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Mathematicians researching ‘optimal' coffee filter machine design

09 December 2016 by
Mathematicians researching ‘optimal' coffee filter machine design

Mathematicians are looking into how to optimise the design of coffee filter machines, according to a report by the BBC.

Kevin Moroney at the University of Limerick, William Lee at the University of Portsmouth and others have been published in the SIAM Journal on Applied Mathematics offering a better understanding of how coffee is extracted from grains in a filter machine, and can be more precisely perfected. They are now looking at the shape of drip filter machine coffee beds.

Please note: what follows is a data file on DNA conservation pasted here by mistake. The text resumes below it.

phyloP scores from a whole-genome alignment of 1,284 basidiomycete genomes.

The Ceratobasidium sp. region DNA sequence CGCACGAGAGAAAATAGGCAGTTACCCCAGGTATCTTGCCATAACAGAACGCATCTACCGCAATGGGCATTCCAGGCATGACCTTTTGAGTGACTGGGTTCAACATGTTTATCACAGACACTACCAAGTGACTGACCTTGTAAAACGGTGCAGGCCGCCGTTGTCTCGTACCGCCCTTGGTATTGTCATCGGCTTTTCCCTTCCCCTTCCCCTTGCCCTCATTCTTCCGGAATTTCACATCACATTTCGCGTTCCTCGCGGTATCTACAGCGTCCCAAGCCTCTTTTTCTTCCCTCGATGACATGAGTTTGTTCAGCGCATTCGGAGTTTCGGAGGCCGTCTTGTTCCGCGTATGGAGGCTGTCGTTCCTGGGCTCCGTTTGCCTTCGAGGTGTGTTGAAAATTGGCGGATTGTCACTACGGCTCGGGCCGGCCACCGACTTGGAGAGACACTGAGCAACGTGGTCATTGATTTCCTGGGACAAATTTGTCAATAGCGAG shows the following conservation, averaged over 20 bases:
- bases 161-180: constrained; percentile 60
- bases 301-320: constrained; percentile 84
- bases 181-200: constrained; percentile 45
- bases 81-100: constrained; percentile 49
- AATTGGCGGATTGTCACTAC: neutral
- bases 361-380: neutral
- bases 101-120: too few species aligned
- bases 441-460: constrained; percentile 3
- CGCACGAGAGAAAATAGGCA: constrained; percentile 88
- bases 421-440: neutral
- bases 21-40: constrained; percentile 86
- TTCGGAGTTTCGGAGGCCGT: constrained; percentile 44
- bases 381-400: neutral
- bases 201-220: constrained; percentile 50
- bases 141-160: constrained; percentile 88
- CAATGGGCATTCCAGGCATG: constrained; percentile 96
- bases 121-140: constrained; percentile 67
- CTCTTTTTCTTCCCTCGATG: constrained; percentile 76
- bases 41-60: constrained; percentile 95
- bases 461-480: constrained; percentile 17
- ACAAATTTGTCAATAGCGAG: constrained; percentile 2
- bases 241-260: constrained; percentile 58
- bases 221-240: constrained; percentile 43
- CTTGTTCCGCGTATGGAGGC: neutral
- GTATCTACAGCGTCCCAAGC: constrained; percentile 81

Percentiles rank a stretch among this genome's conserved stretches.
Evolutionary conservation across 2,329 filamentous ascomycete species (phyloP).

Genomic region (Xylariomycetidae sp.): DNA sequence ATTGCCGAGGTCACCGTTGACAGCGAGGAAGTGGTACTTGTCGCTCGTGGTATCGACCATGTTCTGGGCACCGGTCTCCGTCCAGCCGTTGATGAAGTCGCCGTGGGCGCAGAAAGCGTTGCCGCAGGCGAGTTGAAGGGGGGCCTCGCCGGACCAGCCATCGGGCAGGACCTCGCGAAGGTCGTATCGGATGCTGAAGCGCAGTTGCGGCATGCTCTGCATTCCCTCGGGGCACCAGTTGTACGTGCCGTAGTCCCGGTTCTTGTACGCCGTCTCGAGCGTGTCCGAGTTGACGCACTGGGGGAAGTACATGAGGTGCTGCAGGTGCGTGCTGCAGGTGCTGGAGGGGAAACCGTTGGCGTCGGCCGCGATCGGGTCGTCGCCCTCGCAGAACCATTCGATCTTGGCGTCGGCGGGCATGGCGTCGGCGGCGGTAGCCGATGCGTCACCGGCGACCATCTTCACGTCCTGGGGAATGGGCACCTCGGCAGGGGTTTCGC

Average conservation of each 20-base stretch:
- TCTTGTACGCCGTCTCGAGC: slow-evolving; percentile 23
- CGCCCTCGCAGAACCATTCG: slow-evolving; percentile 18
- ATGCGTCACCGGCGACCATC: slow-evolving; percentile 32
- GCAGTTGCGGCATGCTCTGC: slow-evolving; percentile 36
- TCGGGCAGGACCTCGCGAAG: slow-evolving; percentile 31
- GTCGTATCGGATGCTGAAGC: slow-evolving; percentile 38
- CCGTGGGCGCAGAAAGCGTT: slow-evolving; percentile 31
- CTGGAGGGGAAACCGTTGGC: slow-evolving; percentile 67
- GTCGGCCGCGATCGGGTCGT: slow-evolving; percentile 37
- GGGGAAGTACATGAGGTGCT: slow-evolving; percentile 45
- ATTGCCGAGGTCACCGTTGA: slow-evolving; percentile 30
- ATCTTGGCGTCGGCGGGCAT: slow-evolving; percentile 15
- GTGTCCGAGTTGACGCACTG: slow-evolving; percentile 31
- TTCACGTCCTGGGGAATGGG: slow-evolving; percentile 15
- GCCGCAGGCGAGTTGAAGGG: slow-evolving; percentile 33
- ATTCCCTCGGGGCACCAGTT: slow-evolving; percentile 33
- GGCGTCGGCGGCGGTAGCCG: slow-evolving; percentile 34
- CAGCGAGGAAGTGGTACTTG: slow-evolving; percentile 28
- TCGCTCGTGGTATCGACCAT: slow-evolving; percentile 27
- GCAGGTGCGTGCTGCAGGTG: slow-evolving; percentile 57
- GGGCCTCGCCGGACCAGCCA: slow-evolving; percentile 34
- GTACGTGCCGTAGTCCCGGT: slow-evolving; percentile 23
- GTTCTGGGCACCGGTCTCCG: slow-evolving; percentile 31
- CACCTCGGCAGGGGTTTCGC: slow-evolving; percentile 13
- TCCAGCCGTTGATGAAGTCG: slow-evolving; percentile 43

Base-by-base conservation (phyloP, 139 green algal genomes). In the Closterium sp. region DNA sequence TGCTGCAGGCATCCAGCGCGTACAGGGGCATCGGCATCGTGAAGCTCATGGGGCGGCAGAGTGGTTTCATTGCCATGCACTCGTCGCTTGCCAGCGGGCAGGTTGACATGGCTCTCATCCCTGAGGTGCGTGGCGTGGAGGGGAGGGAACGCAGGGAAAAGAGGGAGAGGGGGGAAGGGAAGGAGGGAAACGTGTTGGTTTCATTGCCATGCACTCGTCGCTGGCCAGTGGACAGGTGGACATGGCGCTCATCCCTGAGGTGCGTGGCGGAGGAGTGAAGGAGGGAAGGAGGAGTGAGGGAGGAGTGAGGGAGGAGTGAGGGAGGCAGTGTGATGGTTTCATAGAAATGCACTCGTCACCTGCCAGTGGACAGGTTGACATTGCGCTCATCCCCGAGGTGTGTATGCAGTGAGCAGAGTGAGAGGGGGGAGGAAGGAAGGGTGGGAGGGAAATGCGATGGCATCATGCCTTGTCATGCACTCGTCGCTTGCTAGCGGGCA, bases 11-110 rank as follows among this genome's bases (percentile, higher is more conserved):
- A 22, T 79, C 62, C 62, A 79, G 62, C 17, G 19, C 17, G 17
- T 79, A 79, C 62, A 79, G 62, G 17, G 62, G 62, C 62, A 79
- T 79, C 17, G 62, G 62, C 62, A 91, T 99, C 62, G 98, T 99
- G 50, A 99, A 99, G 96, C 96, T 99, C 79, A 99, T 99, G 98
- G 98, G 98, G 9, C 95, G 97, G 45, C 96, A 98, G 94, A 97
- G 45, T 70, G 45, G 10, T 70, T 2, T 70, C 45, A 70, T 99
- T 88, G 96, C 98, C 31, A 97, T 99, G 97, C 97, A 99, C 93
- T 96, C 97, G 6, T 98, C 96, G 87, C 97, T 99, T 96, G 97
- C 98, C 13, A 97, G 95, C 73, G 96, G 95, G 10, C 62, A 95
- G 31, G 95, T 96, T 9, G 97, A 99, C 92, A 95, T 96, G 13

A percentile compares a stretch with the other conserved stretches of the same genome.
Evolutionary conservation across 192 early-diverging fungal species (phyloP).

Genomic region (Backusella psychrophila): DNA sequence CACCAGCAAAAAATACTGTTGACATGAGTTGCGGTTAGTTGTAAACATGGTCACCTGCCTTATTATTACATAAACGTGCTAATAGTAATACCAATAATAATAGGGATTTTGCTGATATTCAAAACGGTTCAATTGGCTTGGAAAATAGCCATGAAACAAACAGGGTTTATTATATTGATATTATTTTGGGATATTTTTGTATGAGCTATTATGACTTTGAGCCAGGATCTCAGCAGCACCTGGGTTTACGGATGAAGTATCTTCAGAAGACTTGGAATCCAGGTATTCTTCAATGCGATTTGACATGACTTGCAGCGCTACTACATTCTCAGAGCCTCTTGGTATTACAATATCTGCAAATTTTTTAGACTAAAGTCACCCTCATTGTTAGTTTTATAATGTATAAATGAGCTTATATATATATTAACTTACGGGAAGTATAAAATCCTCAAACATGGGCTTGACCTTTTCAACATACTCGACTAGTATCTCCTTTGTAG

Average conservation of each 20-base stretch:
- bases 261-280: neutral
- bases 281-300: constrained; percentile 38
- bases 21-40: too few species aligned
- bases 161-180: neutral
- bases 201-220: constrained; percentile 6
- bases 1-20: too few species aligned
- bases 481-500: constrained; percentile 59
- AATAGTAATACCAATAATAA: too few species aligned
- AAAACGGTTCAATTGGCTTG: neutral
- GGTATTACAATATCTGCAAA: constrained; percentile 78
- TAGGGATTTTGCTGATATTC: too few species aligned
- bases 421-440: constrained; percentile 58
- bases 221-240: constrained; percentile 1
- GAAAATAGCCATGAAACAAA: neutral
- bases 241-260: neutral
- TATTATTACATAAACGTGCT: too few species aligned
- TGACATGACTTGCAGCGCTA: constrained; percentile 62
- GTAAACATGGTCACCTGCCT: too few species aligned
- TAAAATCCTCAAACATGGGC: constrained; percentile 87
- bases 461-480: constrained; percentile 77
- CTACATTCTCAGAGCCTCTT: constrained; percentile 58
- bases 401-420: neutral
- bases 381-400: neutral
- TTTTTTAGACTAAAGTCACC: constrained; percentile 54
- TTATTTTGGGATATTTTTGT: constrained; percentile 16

"For industrial applications, we'd hope you could optimise the coffee machine for a certain size of grains. You could adjust the flow rate so you get the perfect extraction there," said Dr Lee.

"Or if the coffee machine has an integrated grinder you've got two variables to play around with."

He added: "The shape of the coffee bed is deformed as you brew the coffee. When it goes in first, it's sitting flat at the bottom of the filter, but at the end of [brewing] it's coating the walls of the filter. This also seems to play a role in how the coffee tastes. That would allow us to address another degree of freedom: how exactly you put the water in."

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